Total War Warhammer Iii Interview Creative Assembly Realms Of Chaos Daemon Prince Be'lakor

Total War: Warhammer III allows you to defend the world against the encroaching daemon tide. Alternatively, you can burn everything to the ground as Chaos. There’s a lot in store, and an even bigger vision for Creative Assembly considering that this is the culmination of the trilogy. As such, I interviewed Jim Whitson (Lead Battle Designer) and Mark Sinclair (Lead Campaign Designer) regarding the development and future plans for Total War: Warhammer III‘s development.

Note: This article is part of our Total War: Warhammer III preview series. You can also take a look at the Daemon Prince/Legion of Chaos, Realm of Chaos mechanics/campaign structure, and Grand Cathay/Miao Ying.

The Daemon Prince enters Total War: Warhammer III

PCI: The introduction of the Daemon Prince leading a Chaos Undivided faction was quite a surprise. Can you tell me about the brainstorming process behind that?

Sinclair: It was always something that we wanted to do very early on. We knew we wanted to represent the Daemons of Chaos in Total War: Warhammer III. There were three ways that we could do it. We could either represent them as one race as just Chaos Undivided or we could do monogods. And then there’s the third option — the hardest option but definitely the best one — which was to do both. We could represent them individually and as a single race led by the Daemon Prince. Everyone really contributed to it, and I think we really nailed it.

Whitson: The Daemons of Chaos army books essentially combine four playable races into one. And yet there’s enough content there available in terms of units, spell lores, and characters to really support a standalone race [for each Chaos God]. The good thing about monogods is that we could give players an understanding as to what makes each god tick and the differences between them. Meanwhile, the Daemon Prince allows us to [have different units from other gods] in a single force. We could also add a mix of unlockable campaign features and RPG mechanics to it.

PCI: The Daemon Prince is an original, customizable character with multiple equipment slots and unlockable items. It’s like a kitbashed amalgamation, or playing Diablo but you’re also Diablo. Likewise, he’s able to recruit many units from the monogod factions, as well as use certain mechanics. How did you plan ahead, and did you feel that extensive design may detract from what the monogod experience offers?

Sinclair: It was definitely a concern we had. To that end, we’ve ensured that monogod factions have powerful features that the Daemon Prince doesn’t have access to. For instance, Tzeentch has the Changing of the Ways and you can use it to steal settlements. At the same time, the Daemon Prince does have access to a lot of units, but you really have to play a certain way, dedicating your offerings to specific gods, how you sacrifice captives, and basically a lot of effort just to get the high-tier units.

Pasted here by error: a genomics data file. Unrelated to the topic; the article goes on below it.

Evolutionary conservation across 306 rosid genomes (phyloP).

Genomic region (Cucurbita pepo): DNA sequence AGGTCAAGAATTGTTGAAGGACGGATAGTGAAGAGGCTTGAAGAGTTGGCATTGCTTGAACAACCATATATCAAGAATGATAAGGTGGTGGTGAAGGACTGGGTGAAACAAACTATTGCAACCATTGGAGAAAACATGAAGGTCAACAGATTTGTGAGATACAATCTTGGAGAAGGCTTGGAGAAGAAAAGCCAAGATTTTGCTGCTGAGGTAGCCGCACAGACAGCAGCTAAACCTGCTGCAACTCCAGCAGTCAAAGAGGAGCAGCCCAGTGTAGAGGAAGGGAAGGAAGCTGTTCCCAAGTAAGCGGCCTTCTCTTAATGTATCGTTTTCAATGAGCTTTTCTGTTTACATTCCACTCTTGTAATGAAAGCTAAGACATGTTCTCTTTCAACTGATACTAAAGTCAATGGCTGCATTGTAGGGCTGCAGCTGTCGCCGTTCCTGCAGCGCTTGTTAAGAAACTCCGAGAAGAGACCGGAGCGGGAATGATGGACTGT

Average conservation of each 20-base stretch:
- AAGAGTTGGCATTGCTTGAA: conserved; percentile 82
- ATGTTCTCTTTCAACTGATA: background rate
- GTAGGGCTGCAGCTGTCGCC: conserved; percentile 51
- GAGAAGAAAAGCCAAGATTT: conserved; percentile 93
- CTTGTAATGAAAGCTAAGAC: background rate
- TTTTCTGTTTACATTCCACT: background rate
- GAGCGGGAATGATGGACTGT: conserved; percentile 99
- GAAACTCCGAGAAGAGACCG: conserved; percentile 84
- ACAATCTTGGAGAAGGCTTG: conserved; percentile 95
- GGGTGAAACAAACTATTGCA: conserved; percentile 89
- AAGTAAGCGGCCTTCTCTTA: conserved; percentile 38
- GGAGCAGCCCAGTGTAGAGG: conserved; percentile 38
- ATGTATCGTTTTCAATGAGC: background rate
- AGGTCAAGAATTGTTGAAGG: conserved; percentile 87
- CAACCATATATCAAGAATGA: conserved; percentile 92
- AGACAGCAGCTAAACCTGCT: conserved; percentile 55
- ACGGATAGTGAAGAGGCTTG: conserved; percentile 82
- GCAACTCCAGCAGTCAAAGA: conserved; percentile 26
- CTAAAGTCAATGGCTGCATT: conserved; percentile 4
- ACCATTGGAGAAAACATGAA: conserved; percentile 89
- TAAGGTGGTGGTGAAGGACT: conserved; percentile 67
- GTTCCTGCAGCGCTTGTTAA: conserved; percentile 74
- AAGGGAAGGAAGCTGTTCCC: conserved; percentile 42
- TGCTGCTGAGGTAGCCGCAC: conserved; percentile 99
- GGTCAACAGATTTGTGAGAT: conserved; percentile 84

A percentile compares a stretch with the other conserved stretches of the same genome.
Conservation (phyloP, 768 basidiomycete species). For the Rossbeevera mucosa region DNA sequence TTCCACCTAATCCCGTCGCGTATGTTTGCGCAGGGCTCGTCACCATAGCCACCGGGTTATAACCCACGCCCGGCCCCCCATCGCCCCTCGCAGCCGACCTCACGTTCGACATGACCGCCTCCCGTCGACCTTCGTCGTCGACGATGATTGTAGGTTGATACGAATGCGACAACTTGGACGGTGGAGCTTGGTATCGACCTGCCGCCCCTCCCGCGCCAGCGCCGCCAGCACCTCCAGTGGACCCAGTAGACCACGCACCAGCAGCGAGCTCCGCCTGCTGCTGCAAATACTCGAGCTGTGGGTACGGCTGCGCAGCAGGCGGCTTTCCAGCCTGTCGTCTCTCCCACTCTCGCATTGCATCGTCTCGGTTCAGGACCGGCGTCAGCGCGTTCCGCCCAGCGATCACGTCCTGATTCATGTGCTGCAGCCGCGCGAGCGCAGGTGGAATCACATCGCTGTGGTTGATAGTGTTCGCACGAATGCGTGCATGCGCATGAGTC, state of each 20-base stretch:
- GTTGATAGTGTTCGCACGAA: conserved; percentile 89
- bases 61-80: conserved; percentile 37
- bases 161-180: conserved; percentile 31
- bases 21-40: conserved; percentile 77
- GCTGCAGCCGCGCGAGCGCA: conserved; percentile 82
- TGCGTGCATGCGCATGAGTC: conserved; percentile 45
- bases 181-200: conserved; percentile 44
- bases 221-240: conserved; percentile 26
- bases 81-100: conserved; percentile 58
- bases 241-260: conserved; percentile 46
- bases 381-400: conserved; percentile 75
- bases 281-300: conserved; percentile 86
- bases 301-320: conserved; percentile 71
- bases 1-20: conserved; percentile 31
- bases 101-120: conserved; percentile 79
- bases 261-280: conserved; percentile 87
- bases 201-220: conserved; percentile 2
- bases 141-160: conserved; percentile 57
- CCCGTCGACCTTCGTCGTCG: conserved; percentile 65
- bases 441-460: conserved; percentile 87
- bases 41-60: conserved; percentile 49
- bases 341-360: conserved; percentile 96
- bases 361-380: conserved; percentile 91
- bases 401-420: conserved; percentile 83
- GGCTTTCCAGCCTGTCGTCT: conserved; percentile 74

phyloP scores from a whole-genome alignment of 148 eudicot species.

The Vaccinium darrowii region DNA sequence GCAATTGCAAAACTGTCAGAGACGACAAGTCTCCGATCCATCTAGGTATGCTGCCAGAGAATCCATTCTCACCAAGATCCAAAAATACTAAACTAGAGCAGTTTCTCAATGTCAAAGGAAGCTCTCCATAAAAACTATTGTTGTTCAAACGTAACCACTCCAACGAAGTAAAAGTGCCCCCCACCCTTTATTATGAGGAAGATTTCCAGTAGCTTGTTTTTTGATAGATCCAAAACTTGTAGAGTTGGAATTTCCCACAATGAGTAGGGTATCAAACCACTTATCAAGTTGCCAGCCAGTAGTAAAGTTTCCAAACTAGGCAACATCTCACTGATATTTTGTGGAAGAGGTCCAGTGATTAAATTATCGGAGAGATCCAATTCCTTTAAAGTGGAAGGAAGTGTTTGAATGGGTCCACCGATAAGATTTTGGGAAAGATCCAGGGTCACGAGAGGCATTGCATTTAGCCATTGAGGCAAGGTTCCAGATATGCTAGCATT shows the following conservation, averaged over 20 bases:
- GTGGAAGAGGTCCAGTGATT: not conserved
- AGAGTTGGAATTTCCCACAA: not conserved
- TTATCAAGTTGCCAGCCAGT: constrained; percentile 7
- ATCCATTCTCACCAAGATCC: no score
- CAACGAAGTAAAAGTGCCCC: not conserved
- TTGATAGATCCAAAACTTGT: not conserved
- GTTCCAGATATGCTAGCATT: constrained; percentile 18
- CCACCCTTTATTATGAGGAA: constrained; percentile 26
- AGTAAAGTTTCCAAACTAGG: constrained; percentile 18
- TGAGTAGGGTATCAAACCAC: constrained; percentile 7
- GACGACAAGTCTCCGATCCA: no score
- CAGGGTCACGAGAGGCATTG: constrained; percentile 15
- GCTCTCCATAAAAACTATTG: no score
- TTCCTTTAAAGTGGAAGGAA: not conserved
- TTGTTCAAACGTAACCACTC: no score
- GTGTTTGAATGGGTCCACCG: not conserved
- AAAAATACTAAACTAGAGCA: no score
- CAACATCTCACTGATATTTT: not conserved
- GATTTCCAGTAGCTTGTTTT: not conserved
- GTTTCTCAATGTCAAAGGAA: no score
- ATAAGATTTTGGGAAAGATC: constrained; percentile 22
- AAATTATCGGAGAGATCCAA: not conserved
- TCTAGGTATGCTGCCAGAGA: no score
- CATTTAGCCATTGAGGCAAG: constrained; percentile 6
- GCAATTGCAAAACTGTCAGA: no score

Total War Warhammer Iii Interview Creative Assembly Realms Of Chaos Daemon Prince Be'lakor 1

The Daemon Prince leads the Chaos Undivided faction in Total War Warhammer III.

The Campaign and the Realms of Chaos

PCI: The first thing I noticed while playing the Total War: Warhammer III campaign was that there’s a lot of micromanagement involved. You’ve got to watch out for what’s happening in your territories (i.e., getting attacked by rebels or rogue armies spawned by Rifts). Likewise, you’ll need to look at the nearby provinces that you have to conquer. Lastly, there’s the Realm of Chaos that requires your legendary lord’s army. Was the original plan to focus on intensive micromanagement on a strategic level?

Sinclair: Our goal was to get that “one more turn” feeling. We want to have [multiple options] as to how you’ll approach the campaign. We didn’t want to make more of the same, and we wanted campaign gameplay that was unlike anything else that we’ve done. But, at the same time, we realize that it can be tougher to manage especially later on. That’s why we’ve added quality of life changes such as auto-managing your settlements and character skill points.

PCI: When I saw the Realm of Chaos event/decision, I was quite far from a Rift and I had to replenish my army’s casualties for a couple of turns. I chose Slaanesh’s realm and saw that Katarin was already two circles down. She was ahead of me and it was impossible to catch up. She got to the center first to complete the Survival Battle there, and I got booted out of that realm.

Sinclair: Yes, the Slaanesh Realm of Chaos is a tricky one especially if the AI gets there first. But that’s something that we’ve learned from Total War: Warhammer II — a chance for players to lose against the AI. We didn’t want a snowball effect where you got to the end of the game, but you actually won 50 turns earlier. We want players to have that sense of urgency. Also, we designed each realm to be different, with Khorne’s realm being more ideal if you go in late. It’s all about fighting when you’re in there, so you could kick out another faction’s army if they’re already weakened.

Whitson: There’s another factor since you mentioned Slaanesh, and that’s how he tries to tempt you with powerful rewards. So, if you see that you can’t overtake the AI, then maybe it’s better to choose the reward instead.

PCI: I did accept Slaanesh’s reward since there was no way I’d get ahead of Katarin. When I did check my lord’s panel, I saw that I had several debuffs even as a Daemon Prince.

Whitson: That’s one of the features we added since the Realms of the Chaos Gods shouldn’t be taken lightly. You’re going to come out with some negative traits when you leave, but we have included mechanics in place to help players overcome that.